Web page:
Correction To Overall Radiant Exchange Factor

To predict the radiant heat transfer correctly, it is important to have the best estimate of the various parameters. The overall exchange factor used in the previously discussed equations, was based on curves using the gas emissivity and the Aw/aAcp. These curves assumed a tube(black body) emissivity of 0.90. Years ago, this was a good approximation, and still is today for typical carbon steel tubes. Some high alloy tubes and tubes that have been coated may have emissivity properties which may vary dramatically from this 0.90 value. However, care should be taken in assuming that an emissivity value for a given material may be the same for that material when used in a furnace. But, it is probably true that many materials do have an emissivity less than 0.90 even in a furnace setting. The curves below were presented by W. E. Lobo, in a January 1974, Chemical Engineering Progress article as a means to correct for a value different than that used by Lobo & Evans in the original curves. Where,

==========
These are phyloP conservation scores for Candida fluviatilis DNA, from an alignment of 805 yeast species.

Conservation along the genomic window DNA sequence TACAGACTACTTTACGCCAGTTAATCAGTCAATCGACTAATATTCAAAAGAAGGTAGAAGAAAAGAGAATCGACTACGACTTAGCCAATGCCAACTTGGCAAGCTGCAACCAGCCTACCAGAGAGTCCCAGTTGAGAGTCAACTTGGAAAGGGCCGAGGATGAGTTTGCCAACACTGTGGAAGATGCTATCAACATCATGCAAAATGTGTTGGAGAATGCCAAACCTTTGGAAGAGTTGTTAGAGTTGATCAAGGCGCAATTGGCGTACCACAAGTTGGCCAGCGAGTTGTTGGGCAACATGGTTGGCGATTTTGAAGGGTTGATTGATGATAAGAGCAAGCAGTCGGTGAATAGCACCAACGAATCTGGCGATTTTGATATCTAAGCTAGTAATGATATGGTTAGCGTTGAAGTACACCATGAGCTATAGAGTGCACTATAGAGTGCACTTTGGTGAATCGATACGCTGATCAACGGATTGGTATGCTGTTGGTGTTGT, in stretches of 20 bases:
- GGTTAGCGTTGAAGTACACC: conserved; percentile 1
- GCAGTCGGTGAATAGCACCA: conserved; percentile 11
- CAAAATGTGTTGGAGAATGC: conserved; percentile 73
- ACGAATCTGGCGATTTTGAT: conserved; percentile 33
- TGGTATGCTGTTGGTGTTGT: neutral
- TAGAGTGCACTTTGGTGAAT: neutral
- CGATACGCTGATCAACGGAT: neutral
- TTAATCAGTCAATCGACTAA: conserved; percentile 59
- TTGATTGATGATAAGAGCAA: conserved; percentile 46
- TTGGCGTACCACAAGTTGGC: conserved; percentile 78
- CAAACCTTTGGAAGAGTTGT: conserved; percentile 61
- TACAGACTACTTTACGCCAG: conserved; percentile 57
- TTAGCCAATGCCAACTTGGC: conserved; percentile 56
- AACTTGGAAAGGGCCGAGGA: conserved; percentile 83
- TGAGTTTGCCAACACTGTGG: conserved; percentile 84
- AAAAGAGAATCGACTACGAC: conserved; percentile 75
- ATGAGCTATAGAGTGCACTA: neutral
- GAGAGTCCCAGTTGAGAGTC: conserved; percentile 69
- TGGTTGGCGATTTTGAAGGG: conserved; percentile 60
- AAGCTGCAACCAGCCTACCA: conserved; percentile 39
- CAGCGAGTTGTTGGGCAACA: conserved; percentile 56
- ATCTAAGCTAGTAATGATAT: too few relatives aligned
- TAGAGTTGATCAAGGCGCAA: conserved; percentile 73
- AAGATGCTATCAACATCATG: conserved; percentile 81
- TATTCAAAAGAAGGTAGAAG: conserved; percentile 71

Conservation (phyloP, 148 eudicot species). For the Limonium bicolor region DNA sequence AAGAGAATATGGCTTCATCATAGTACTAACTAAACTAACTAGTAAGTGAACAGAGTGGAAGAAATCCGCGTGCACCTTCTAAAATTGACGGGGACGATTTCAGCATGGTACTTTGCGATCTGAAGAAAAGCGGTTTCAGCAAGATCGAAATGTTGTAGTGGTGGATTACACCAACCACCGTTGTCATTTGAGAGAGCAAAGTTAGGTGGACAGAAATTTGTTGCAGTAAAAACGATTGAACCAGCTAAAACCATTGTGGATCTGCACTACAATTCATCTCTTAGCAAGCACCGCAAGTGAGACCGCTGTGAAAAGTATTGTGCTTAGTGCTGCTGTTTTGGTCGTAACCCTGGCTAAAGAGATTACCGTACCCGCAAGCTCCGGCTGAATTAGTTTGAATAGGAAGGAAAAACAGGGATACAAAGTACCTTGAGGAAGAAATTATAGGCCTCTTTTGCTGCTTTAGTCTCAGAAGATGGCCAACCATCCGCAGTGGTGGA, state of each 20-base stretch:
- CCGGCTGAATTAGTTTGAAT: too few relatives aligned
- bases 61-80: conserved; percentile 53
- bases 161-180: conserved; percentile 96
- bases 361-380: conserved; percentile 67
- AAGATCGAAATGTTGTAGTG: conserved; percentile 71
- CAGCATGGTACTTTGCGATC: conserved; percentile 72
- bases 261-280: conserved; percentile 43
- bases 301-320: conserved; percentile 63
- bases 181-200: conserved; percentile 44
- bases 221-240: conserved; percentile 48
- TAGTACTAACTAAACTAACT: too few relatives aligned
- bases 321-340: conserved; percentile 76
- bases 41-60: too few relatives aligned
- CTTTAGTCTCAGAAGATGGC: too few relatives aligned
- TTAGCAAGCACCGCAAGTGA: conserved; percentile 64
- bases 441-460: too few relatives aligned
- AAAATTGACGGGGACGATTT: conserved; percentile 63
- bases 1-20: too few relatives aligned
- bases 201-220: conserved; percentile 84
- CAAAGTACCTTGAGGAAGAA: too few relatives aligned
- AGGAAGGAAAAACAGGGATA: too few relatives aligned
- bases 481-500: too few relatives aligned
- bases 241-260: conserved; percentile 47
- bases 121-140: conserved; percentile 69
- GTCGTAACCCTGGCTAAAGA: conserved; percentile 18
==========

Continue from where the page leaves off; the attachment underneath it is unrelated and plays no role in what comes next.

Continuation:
R = (FPc=x/FPc=0.90)/(Pc=x/Pc=0.90)
And,
 Ar = Total refractory area, ft2 aAcp = Equivalent cold plane area, ft2 F = Overall exchange factor Pf = Emissivity of flame or gas envelope Pc = Emissivity of tube surface x = Value of the new emissivity

You should note that the curve here is based on Ar/aAcp, where the curve used in the above calculations to obtain the F factor was based on Aw/aAcp.

Where,
 Aw = Ar - aAcp Aw = Effective refractory area, ft2
 Emissivity Of Tube, Pc: Emissivity of Gas, Pf: Ar/aAcp: F factor from previous calculations: R ratio from curves: F corrected to new tube emissivity: